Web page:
A few dozen people protested in front of the FIFA Museum in Zurich on Tuesday to press for the rights of the LGBTQ+ community ahead of the World Cup in Qatar.
Some football players have raised concerns over the rights of fans travelling to the event, especially LGBTQ+ individuals and women, whom rights groups say Qatari laws discriminate against.
- Stream on ESPN+: LaLiga, Bundesliga, more (U.S.)
In an interview filmed in Doha and to be screened later on Tuesday, a Qatar World Cup ambassador told German television broadcaster ZDF that homosexuality, which is illegal in the conservative Muslim country, was "damage in the mind."
Former Qatari national team player Khalid Salman said he has a problem with children seeing gay people and added: "During the World Cup, many things will come here to the country. Let's talk about gays. The most important thing is, everybody will accept that they come here. But they will have to accept our rules."
The All Out group that organised the Zurich protest said the demonstration aimed to "make sure FIFA and Qatar know the world is watching and that citizens around the world expect action."
All Out wants FIFA to pressure Qatar to decriminalize same-sex relations and protect the LGBTQ+ community, and says FIFA had not publicly committed to concrete steps that would ensure the safety of LGBTQ+ football fans, gay players, or the local LGBTQ+ community.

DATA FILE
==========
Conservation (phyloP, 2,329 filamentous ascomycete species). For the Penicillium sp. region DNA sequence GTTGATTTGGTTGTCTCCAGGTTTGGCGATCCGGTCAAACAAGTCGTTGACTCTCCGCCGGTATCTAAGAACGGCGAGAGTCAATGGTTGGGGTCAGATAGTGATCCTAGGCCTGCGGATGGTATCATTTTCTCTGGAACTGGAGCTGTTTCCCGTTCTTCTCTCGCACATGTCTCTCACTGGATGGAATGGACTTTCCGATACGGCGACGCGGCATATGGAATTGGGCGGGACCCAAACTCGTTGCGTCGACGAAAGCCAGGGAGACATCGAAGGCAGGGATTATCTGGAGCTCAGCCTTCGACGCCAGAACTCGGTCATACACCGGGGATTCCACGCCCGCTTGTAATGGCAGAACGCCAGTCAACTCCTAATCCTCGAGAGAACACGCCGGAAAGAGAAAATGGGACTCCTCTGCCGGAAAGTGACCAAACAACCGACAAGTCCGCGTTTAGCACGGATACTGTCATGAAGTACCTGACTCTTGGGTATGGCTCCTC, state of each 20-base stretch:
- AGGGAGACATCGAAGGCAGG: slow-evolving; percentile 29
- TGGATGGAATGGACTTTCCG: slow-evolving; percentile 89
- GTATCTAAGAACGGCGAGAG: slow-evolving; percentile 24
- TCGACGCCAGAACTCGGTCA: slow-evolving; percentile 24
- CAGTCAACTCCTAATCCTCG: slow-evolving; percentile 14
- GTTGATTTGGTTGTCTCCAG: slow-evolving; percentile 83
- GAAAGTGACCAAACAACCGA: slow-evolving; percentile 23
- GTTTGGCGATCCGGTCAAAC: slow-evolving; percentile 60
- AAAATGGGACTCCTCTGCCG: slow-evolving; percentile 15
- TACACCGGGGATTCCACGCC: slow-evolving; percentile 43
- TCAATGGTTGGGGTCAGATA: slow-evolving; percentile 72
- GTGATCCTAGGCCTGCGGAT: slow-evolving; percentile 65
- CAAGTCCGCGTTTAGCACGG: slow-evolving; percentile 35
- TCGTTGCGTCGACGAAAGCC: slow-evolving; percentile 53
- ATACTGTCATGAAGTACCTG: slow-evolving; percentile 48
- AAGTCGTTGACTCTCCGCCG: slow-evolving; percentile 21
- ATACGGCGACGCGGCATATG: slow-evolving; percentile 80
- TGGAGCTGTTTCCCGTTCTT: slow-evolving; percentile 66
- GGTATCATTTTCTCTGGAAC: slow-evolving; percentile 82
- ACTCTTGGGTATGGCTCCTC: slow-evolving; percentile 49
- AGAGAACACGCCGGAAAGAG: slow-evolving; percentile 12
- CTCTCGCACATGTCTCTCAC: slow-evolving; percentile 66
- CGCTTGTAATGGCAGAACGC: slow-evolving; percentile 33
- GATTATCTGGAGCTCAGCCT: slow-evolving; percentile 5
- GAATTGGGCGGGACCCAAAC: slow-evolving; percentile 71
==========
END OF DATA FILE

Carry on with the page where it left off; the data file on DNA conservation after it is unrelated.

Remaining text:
"FIFA is confident that all necessary measures will be in place for LGBTIQ+ fans and allies to enjoy the tournament in a welcoming and safe environment, just as for everyone else," a FIFA spokesperson said.
FIFA's position is that discrimination of any kind on account of sexual orientation was strictly prohibited, the spokesperson said.
"Qatar as a host country is fully committed to ensuring that everyone will be able to enjoy the tournament in a safe and welcoming environment, including members of the LGBTIQ+ community."
Qatar is the first Middle Eastern country to host the World Cup, and the small nation has come under intense pressure for its treatment of foreign workers and restrictive social laws.
The country's human rights record has led to calls for teams and officials to boycott the Nov. 20-Dec. 18 tournament.